Growing up in Singapore, my experiences with wildlife were mostly restricted to visits to the Singapore Zoo.
It was not until my army days that I saw wild boars and scorpions in the wild. Once, I even caught a rare glimpse of what was probably a Malayan flying fox.
Exciting, organic experiences like these made me appreciate just how much wildlife Singapore has to offer.
Thus, it was heartening to read about the plan to restore coastal forest habitats in Labrador from next year (Coastal forest at southern waterfront to be restored, Nov 8).
Singapore's forests are home to 35,000 species of plants and animals, some of which are unique to Singapore and cannot be found elsewhere.
While Singapore may pride itself on being a City in Nature, its nature reserves are far more important for biodiversity than the trees it plants along the roadside.
It would be sad if, in the future, Singaporeans can share with our children only stories about the animals we saw, and not be able to give them the same experiences we had.
By protecting our nature reserves, we are not just protecting the wildlife there, but also preserving experiences for our future generations.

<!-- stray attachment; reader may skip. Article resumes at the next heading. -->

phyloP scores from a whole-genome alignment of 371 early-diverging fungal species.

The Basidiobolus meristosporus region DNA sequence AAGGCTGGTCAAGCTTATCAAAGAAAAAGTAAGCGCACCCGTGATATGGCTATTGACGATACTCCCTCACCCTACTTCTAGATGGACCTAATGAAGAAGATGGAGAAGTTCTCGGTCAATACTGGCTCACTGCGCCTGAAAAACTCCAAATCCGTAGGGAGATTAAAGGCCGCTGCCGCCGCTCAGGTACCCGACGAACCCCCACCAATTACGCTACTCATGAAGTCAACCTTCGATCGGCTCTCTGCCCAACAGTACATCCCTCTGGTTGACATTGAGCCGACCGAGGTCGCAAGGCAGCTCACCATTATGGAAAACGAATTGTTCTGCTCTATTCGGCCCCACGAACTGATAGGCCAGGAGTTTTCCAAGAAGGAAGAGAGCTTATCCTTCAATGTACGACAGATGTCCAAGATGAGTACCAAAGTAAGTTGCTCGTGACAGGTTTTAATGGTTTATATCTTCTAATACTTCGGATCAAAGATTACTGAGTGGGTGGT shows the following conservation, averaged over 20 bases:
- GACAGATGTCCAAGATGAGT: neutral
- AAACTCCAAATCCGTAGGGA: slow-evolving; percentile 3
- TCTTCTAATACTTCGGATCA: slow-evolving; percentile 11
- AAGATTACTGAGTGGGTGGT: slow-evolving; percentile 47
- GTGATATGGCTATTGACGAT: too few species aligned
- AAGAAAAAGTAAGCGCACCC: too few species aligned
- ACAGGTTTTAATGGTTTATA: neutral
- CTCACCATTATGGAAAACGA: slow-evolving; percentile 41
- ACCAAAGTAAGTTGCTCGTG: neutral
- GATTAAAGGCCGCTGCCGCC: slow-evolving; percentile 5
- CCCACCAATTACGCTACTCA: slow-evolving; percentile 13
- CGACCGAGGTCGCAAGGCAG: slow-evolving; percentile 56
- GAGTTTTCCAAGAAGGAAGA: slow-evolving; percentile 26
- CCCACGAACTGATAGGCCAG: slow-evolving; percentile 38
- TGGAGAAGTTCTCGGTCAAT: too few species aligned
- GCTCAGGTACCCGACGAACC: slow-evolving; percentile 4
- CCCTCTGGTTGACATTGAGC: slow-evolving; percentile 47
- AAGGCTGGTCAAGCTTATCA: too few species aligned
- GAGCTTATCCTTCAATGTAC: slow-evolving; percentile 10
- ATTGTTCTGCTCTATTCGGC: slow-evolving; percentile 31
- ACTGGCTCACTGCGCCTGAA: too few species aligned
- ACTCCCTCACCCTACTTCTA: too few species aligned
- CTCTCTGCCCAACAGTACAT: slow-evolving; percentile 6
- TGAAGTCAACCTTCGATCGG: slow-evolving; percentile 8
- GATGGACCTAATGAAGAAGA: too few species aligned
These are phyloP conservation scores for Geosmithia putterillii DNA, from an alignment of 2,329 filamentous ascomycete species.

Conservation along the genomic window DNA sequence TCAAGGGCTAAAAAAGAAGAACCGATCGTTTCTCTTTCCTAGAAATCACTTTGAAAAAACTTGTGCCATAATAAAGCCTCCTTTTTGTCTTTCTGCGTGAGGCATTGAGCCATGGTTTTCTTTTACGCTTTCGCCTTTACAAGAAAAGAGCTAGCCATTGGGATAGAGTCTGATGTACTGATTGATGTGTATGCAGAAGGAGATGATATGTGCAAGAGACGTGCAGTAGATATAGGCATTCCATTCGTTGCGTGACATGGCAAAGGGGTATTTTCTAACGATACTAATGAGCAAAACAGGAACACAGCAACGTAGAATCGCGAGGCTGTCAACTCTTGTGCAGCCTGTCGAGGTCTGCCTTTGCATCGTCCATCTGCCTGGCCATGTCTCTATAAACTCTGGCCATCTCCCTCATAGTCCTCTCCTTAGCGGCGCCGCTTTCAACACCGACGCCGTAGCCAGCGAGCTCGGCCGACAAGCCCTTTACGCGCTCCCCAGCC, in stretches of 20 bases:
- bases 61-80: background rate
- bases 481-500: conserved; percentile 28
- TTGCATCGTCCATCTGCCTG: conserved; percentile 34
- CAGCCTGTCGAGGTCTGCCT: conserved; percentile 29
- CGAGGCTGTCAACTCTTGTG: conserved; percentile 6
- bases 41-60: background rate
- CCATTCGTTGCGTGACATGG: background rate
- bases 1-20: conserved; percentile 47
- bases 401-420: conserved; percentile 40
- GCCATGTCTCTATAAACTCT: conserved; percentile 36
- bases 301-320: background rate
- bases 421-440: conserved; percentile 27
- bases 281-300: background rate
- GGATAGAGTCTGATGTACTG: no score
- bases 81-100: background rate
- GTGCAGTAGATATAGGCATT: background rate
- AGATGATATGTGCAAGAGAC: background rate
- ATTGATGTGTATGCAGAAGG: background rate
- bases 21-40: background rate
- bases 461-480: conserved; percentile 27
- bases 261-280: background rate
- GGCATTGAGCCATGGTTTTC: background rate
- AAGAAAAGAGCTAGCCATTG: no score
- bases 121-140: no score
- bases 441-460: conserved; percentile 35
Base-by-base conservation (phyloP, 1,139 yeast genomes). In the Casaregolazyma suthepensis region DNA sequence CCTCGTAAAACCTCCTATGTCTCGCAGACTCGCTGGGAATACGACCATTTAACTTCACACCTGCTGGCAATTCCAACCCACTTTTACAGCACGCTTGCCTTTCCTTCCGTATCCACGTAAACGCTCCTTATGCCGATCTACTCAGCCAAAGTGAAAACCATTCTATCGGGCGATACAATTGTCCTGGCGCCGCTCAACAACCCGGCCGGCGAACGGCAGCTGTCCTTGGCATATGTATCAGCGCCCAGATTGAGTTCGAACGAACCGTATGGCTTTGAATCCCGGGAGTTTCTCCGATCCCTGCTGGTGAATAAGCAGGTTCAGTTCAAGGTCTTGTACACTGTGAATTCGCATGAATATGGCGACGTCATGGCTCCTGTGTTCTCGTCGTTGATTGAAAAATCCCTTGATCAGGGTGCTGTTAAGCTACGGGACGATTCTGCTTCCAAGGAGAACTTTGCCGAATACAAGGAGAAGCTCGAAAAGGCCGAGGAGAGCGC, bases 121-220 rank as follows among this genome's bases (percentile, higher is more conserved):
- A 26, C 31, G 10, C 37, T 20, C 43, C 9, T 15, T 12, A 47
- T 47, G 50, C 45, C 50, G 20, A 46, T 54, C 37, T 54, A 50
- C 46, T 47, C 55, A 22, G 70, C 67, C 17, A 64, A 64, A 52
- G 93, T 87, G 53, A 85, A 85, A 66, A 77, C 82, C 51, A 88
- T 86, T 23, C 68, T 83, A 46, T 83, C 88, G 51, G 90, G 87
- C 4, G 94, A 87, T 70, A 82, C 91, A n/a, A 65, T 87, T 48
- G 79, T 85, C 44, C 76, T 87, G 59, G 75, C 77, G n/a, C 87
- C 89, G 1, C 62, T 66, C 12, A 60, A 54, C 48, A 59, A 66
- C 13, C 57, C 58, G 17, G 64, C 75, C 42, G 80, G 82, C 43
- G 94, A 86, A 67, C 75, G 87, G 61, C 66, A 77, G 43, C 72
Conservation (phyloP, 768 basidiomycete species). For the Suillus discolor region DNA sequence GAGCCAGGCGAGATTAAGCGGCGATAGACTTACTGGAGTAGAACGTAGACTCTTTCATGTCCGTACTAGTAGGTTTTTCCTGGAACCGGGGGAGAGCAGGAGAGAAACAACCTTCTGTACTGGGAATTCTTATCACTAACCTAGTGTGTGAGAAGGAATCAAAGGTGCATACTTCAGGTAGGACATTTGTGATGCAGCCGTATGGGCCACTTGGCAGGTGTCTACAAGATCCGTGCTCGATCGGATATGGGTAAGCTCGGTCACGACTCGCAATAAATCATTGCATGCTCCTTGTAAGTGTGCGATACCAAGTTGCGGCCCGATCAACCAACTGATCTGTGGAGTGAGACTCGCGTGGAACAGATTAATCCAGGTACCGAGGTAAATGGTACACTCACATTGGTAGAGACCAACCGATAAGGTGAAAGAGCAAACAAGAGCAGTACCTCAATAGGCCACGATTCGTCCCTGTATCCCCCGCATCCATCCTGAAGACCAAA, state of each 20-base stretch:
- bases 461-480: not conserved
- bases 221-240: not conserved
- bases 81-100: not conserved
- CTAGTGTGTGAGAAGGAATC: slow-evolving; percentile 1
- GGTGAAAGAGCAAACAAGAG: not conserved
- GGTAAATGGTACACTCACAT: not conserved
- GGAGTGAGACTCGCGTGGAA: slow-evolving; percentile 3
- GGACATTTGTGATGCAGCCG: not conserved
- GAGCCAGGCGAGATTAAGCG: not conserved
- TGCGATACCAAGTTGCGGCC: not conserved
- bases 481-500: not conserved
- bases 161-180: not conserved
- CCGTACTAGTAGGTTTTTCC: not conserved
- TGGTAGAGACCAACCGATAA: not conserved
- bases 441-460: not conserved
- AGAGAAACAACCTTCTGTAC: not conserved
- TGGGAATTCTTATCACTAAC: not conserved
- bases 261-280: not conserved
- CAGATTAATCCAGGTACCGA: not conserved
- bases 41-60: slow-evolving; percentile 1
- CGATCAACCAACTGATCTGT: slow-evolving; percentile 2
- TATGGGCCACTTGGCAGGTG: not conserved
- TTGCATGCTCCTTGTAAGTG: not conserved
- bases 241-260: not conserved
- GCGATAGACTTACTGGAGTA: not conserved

While the efforts of the National Parks Board (NParks) and the Ministry of National Development are commendable, I propose two suggestions to make them even better.
NParks could consider getting nature groups who have spent years learning about the reserve on board.
These nature groups could have valuable knowledge which could provide insights for restoration efforts, and they may have some fresh ideas to offer, too.
Another idea is to have school students plant trees.
Since children will be the ones benefiting the most from green spaces, why not involve them in the process? It would make them feel they have a personal stake in conserving these spaces.
Students might also achieve a sense of pride in helping to restore a nature reserve, which could translate into a stronger desire to protect the environment.
Ultimately, the ones who benefit the most from restoration efforts are not today's adults, but future generations who would be able to experience Singapore's biodiversity in its full glory.
Josiah Foo Jie Herng